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Horror Month | [Rec] – The horror that took advantage of the sub-genre of the images found at the top

Spanish Horror developed, using one location, its plot

The found footage subgenre is favored by many directors, especially those with extremely limited budgets, as it allows for a naturalness that is often lost in larger productions. The first such copy dates from 1980, when Italian filmmaker Ruggero Deodato released Holocausto Canibal.

Along with all the controversies that arose around the film at the time (such as the opening of an investigation by the police to investigate the murder scenes present in the production), the title presented for the first time the basics what we would call the images found. sub-genre; the most obvious being the fact that the viewer is presented with a recording that is, in the plot of the film, that reveals someone’s last moments.

Arguably the subgenre debuted even before 1980, about two years earlier, with Faces of Death; However, this production and its sequel do not provide the footage items found.

Arguably the highlight of this segment came in 1999 when the humble Blair Witch drew terrified glances to himself and the alleged veracity of the events depicted in the film. In addition, it is important to point out that the film was one of the first to take advantage of the expansion of the Internet for advertising purposes, using the global network to give its plot even more credibility.

“Blair Witch” was a divisor in the subgenre

The commercial success of it paved the way for a new generation of found images starting in 2007, with the first Paranormal Activity. High public acceptance (symbolized by a box office exceeding US $ 190 million) coupled with a low budget (US $ 15,000) paved the way for more such productions to be produced or researched. This is the case with The Poughkeepsie Tapes, V H S and Rec.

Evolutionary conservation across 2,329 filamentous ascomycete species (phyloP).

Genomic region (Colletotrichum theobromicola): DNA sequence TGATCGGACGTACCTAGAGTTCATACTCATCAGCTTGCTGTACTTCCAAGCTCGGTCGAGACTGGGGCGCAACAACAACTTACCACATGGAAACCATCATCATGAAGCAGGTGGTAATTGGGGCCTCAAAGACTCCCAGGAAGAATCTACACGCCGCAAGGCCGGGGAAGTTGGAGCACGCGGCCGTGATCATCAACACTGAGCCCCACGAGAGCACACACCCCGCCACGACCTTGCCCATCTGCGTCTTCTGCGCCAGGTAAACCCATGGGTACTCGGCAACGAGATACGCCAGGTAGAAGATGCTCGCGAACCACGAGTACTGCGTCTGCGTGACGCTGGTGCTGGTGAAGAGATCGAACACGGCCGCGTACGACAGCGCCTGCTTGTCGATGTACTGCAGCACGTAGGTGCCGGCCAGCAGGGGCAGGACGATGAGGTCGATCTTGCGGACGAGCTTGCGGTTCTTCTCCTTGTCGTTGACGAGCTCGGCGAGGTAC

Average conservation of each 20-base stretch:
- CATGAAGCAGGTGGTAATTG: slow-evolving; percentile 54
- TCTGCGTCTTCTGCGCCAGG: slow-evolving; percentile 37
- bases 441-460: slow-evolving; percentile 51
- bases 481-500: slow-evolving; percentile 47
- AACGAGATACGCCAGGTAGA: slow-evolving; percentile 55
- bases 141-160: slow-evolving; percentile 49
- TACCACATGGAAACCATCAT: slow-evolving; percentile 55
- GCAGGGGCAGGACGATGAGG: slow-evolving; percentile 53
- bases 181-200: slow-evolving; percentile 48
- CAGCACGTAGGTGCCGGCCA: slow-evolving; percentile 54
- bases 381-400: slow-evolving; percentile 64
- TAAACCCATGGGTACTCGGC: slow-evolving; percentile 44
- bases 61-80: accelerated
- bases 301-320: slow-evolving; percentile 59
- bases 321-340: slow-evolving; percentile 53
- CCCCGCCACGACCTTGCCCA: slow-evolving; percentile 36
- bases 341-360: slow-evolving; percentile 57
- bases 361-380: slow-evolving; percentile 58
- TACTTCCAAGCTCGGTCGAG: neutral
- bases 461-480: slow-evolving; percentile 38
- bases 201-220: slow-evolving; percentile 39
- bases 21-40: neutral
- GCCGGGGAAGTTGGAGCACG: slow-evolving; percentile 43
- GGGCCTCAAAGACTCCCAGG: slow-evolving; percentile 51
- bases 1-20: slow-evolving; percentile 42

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Around 2007, Spanish directors Jaume Balagueró and Paco Plaza launched Rec following the explosion of images found. The plot, also signed by them in collaboration with Luiso Berdejo, follows a host of a nightly newscast who reports on the nightly routine of a fire department.

What starts out as trivial, with basic talks about their procedures taken everywhere, changes when the group receives an emergency call in an apartment. The journalist and her team following them to the end, they arrive on the scene and realize that the emergency comes from a lady who lives alone; while trying to help her, one of the local policemen is attacked by her.

Spanish production had an extremely tight budget

The group then tries to leave the building with the other residents, but they soon find out that they are locked in quarantine inside the premises, even with the injured policeman. This is another case of experimental work that had an extremely limited budget, just over $ 2 million, but had a very favorable return, $ 23 million worldwide.

One of the most notable elements of the film is the use of a single backdrop for the rest of the work. Having a small residential building helps to make the feeling of claustrophobia and fear of residents, firefighters and journalists more credible, in addition to intensifying the problem of the state of quarantine that is present there.

One-time adjustment is something very common in found footage work because it saves spending a lot more than what the production has available, but also because the simplicity of having a single inexpensive set maintains the fantasy that the highlighted recording is something believable.

The independent atmosphere was also present in the recordings, as all the locations are real and there was no set creation for the shoot; the contact of the actors with the script was also unusual, as none of them knew in advance what was the fate of their characters and the outcome of the work as a whole.

Rec received differentiated status almost immediately after release, granting the go-ahead for at least four more sequels, with the second still signed by the duo and the third and fourth featuring a rotation of the two directors. In 2009, a Hollywood remake called Quarantine took the same story as the first film to Los Angeles, but without the participation of Balagueró and Plaza.

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